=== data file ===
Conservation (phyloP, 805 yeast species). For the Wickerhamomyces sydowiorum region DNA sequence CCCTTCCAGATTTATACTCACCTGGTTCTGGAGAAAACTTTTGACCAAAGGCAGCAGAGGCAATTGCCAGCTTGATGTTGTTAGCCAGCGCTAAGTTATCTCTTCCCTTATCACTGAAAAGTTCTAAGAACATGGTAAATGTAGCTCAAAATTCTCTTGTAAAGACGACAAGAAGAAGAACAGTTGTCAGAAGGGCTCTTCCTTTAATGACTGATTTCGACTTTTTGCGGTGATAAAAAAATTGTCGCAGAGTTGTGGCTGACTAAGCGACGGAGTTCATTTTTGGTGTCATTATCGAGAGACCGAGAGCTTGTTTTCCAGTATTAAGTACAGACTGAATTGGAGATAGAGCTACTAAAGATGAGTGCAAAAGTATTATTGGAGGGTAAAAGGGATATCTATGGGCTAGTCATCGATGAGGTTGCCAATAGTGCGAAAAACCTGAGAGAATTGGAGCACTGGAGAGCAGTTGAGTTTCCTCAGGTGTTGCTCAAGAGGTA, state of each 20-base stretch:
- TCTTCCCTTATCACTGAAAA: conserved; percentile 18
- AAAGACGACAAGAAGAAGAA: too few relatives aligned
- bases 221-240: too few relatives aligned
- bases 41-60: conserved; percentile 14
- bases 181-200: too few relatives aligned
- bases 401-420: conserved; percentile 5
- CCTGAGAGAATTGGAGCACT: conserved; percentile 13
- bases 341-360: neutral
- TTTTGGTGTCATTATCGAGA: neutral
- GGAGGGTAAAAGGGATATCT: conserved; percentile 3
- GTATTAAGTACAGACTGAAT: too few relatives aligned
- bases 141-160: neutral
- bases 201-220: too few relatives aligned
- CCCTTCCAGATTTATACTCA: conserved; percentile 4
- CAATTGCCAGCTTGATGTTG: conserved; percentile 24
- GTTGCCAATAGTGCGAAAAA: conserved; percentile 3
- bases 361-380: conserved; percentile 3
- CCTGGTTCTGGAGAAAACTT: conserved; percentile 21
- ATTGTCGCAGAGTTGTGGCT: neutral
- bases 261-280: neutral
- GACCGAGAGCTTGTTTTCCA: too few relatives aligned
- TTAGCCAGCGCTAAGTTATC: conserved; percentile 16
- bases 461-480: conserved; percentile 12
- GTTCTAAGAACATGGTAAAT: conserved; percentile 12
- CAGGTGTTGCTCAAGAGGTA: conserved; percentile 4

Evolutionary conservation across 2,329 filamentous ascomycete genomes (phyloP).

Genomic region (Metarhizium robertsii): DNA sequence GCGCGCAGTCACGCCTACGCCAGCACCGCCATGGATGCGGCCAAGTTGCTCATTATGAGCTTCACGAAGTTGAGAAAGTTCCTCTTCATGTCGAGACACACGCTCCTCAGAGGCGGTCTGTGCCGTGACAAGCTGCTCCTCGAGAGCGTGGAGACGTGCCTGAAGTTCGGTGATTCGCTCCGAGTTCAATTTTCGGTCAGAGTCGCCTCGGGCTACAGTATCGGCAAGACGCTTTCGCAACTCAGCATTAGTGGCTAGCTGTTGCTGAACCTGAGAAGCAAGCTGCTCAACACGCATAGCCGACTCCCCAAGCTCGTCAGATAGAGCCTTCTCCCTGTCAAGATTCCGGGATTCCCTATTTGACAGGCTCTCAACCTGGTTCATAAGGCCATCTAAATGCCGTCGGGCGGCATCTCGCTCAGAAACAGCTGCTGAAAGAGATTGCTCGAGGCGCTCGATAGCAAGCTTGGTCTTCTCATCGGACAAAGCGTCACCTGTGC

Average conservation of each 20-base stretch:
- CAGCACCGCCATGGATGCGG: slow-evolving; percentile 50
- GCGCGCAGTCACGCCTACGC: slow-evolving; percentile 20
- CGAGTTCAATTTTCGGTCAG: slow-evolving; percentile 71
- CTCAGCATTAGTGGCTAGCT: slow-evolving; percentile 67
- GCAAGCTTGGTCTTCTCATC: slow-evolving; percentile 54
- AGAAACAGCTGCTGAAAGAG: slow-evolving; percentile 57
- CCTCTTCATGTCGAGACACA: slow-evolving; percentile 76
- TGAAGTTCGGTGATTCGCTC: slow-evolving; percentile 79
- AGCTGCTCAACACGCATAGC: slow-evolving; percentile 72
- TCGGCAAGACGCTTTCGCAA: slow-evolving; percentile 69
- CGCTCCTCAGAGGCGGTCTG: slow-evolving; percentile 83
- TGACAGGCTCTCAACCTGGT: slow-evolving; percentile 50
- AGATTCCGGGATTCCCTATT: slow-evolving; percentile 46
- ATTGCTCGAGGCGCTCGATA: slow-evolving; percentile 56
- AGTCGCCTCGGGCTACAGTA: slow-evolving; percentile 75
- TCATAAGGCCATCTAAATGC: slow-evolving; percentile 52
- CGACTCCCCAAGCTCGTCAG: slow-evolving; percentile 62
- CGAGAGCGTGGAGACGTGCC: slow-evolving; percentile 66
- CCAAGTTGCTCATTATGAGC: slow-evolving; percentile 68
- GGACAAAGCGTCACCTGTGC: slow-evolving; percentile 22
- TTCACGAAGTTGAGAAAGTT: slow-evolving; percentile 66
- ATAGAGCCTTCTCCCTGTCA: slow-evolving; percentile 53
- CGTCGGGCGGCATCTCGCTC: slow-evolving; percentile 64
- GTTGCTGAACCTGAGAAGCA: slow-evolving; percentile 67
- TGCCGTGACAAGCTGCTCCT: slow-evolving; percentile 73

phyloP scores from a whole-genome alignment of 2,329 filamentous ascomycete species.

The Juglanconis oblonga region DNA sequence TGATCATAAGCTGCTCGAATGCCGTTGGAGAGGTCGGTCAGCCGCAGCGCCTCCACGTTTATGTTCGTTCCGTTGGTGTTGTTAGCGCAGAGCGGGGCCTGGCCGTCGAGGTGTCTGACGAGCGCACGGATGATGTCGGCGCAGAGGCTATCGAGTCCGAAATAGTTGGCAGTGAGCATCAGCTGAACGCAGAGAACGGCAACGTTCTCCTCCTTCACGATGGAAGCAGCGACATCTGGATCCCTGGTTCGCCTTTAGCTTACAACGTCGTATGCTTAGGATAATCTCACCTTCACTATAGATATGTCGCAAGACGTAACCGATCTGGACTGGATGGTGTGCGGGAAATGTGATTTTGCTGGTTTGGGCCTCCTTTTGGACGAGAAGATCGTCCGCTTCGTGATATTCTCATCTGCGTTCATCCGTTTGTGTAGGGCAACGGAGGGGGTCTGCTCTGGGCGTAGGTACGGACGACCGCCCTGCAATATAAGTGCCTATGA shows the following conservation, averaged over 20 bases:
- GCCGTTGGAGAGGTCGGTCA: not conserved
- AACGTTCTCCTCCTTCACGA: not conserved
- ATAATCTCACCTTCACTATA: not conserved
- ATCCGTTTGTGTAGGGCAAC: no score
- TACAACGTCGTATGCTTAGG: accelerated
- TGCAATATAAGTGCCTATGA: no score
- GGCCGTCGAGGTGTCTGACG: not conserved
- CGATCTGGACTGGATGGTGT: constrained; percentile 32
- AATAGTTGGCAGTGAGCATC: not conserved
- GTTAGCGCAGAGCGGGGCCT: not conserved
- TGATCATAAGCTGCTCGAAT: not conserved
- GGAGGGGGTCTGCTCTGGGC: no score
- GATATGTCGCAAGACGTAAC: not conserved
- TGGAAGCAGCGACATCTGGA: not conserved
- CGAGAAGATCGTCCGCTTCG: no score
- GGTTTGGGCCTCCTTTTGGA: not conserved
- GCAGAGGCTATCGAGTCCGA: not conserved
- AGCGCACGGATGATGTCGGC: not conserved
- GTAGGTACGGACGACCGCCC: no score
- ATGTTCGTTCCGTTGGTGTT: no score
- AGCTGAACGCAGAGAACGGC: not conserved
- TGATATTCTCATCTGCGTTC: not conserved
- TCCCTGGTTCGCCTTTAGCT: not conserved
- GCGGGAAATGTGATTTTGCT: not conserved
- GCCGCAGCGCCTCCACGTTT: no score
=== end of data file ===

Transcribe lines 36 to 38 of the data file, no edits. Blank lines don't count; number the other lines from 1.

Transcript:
- CCTCTTCATGTCGAGACACA: slow-evolving; percentile 76
- TGAAGTTCGGTGATTCGCTC: slow-evolving; percentile 79
- AGCTGCTCAACACGCATAGC: slow-evolving; percentile 72